“This belongs to you.” It was a door handle, the communal door handle, mangled and broken. “I’ll pay for the damage, I’ve got money.” She placed it on the leather of the desk carefully.
“This ain’t my sorta case. You need protection, see the Big Smith’s. Or, if you killed a guy, better lawyer up.”
“Guys.” I looked at her again.
“How many?” And I took a swig…
“Four.” …which came right back out.
“You don’t protection you need, I don’t know what you need, but you don’t need protection.”
“I need to find out why they were after me.”
“Maybe they liked big women.”
“They weren’t trying to date me, they were trying to kill me.”
“They coulda shot you.”
“No, they were trying to make it look a like a robbery, or similar.” There were some things she couldn’t talk about. I noted that in my special place. Alright, I thought I’d remember it. I didn’t, and that wasn’t good later.
“So you beat them to death.”
“Technically?” I raised an eyebrow and she sipped the whiskey.
“I only hit each of them once.” I gestured towards her fists and she bought them up foe me to see. I turned the lamp on them. They were scarred where her knuckles had been broken before, and these cuts were going to leave fresh scars, down the to bone. I got my first aid kit, a fresh handkerchief and the bottle.
“Come on, let’s get you cleaned up.”
“What about the evidence?”
“Ain’t no cop gonna believe you killed no matter how much like a man you dress.”
“All my femme fatale stuff is at the cleaners.” We walked to the men’s bathroom. At this time of night there was no-one else there. She grimaced as I poured the straight whisky on to the cuts and dabbed away until it looked clean enough. I rummaged through the little medicine cabinet there and found bandage, which I tried to apply, but she tutted and wrapped fists up like a boxer’s and as expertly too.
“You box?” I’d heard of it. When the men were away the omen took up a lot of activities the men would never allow when they were around, but that’s war for you.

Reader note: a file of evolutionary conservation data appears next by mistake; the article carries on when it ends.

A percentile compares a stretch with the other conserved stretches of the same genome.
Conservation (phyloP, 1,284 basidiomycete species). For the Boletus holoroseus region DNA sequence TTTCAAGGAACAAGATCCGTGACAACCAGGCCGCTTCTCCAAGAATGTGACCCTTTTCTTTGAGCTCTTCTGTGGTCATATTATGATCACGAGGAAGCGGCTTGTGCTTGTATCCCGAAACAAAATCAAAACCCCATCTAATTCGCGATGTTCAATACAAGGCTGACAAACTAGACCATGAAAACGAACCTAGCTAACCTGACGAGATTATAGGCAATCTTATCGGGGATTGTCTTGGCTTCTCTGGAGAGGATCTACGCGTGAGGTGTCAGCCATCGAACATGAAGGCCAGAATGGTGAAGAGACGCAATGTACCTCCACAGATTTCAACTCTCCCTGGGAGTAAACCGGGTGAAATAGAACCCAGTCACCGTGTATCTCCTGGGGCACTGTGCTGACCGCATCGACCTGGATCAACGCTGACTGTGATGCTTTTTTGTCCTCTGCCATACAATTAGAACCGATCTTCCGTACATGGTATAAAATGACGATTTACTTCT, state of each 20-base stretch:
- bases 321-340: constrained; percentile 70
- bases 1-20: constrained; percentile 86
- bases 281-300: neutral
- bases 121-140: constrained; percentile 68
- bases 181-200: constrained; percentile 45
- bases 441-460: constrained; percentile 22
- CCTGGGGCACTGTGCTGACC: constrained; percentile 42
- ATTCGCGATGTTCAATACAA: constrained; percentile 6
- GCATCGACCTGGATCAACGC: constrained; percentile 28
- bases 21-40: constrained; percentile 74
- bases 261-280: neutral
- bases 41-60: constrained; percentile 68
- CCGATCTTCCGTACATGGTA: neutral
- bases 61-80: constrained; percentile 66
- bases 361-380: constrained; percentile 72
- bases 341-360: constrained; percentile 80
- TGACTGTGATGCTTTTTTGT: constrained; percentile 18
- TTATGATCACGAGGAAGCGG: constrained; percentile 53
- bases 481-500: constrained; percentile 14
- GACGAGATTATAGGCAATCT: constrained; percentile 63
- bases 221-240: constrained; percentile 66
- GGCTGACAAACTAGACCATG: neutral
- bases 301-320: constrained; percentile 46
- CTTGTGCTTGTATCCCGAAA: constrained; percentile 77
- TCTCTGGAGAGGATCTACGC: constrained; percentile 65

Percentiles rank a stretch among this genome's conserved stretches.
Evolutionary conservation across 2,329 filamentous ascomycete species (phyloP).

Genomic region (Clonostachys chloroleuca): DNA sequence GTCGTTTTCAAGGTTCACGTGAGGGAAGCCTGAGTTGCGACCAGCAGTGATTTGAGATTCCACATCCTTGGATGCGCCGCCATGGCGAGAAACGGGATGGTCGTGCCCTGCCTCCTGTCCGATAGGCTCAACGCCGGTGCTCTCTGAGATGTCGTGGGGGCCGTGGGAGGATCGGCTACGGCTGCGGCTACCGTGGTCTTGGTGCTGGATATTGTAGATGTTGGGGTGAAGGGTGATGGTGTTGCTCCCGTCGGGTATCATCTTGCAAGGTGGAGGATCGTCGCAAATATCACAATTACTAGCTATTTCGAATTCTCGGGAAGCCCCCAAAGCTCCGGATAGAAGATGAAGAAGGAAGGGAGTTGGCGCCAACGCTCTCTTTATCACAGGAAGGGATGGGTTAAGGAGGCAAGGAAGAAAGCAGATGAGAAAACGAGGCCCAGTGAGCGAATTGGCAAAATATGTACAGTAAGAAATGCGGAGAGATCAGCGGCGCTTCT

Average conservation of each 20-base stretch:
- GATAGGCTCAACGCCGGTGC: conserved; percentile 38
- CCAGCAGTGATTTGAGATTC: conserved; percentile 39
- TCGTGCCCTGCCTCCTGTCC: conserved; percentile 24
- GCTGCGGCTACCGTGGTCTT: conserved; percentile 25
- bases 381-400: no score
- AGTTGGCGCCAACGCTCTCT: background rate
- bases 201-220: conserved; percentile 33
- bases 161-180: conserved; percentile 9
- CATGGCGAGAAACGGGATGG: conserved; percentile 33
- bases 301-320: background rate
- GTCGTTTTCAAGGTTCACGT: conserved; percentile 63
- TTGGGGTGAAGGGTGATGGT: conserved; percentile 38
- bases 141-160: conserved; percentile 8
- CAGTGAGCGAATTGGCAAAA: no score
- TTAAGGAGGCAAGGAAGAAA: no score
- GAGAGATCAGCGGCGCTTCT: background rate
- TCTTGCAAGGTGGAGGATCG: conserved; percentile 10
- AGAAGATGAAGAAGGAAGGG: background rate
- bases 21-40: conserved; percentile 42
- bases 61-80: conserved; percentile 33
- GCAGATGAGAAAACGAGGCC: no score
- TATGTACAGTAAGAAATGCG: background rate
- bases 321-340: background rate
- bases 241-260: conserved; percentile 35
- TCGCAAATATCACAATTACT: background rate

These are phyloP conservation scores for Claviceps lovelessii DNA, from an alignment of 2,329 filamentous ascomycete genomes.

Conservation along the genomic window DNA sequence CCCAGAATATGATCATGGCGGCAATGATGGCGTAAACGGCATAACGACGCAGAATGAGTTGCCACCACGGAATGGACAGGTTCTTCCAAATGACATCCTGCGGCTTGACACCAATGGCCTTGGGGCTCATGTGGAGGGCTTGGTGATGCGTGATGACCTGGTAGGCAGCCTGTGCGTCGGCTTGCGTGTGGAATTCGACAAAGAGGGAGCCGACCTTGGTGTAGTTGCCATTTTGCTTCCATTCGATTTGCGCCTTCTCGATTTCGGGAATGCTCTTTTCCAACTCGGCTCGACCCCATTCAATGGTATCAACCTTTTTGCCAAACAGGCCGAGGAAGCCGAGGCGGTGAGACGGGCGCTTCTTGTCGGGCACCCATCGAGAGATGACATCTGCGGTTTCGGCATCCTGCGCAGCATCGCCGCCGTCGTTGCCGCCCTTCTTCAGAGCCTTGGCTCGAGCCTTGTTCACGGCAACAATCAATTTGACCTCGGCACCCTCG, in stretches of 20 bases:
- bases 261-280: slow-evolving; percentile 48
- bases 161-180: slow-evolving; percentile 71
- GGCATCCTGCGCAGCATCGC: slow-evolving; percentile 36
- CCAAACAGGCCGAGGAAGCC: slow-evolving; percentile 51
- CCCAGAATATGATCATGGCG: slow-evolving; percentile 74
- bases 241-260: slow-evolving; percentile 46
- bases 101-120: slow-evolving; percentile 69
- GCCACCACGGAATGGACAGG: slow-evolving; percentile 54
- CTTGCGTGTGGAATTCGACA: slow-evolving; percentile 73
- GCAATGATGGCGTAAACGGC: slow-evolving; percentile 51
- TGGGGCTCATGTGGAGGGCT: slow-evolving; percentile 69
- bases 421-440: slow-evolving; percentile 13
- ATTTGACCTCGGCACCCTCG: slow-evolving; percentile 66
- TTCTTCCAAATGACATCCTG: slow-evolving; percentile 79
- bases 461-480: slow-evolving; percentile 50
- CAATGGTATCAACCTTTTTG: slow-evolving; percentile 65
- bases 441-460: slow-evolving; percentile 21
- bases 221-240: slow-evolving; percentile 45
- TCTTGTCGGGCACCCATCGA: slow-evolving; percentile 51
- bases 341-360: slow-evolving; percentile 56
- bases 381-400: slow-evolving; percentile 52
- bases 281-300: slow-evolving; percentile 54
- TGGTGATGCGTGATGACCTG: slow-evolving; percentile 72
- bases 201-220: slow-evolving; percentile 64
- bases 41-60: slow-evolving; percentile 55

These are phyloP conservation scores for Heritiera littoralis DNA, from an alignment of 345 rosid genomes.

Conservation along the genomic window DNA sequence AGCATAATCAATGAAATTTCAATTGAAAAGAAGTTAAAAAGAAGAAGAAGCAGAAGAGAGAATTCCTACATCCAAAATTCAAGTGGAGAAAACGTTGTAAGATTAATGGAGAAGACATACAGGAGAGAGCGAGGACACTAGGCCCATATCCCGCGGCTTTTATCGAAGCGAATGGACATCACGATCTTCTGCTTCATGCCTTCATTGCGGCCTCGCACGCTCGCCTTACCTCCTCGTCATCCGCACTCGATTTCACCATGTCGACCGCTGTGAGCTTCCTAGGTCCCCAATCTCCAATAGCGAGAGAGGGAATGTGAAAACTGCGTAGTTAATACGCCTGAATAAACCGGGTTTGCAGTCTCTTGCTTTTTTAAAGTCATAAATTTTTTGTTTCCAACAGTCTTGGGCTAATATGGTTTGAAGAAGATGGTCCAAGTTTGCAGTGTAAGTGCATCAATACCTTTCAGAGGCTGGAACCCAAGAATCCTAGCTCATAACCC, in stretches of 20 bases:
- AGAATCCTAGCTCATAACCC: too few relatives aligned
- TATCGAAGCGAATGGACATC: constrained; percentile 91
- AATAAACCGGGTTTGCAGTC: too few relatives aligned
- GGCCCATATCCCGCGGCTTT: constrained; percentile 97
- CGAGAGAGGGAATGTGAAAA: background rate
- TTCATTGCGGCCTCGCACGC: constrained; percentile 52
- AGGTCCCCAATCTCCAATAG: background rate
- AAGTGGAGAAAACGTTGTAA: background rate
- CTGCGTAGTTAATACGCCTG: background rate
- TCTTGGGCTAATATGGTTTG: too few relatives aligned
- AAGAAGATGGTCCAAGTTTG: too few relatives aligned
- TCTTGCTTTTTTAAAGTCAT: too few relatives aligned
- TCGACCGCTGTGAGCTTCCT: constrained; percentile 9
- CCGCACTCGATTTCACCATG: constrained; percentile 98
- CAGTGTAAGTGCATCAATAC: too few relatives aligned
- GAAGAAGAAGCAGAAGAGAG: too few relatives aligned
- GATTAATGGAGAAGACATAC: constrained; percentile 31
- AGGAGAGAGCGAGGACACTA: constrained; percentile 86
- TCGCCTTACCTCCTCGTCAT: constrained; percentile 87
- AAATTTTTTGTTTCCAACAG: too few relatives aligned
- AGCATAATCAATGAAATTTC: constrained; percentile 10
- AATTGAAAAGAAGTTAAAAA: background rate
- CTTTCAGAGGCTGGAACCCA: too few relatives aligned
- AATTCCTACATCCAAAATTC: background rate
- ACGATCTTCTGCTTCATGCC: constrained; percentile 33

“I’m a cage fighter.” I hadn’t heard of this. “They lock you in a cage and you fight until one of you is unconscious or dead.” We walked back to the office. “I don’t know what either thing feels like.”
“Are you being funny?”
“I ain’t got a sense of humour.” I replied. “Funniest joke I know is knock knock who’s there I got a warrant.”
This didn’t make an impression. She waited.
“I’m ten dollars a day plus expenses.”
“You got it.”
“I usually take a deposit.” She brought out a wad of cash and threw it on the desk. “Pays well does it?”
“I make in an hour what you make in a week.”
“How many guys you kill in the cage?”
“I try not to do that.”
“How many?” She looked downcast for a second.
“’Bout half a dozen.”
“And the police and the Feds, they ain’t interested in that?”
“Had a woman came around once, said I was doing a good job teaching all the wife beaters they couldn’t just bash their way through life. Said she’d never seen the place and would make sure her colleagues didn’t either.” I didn’t reply to this, just poured another two-fingered shot and another for Kulkowitz.
“So why you so concerned about this? They tried to rough you up, you put ‘em down.”
“Condition was I didn’t take it out on the street.”
“I can see how that might be an issue.”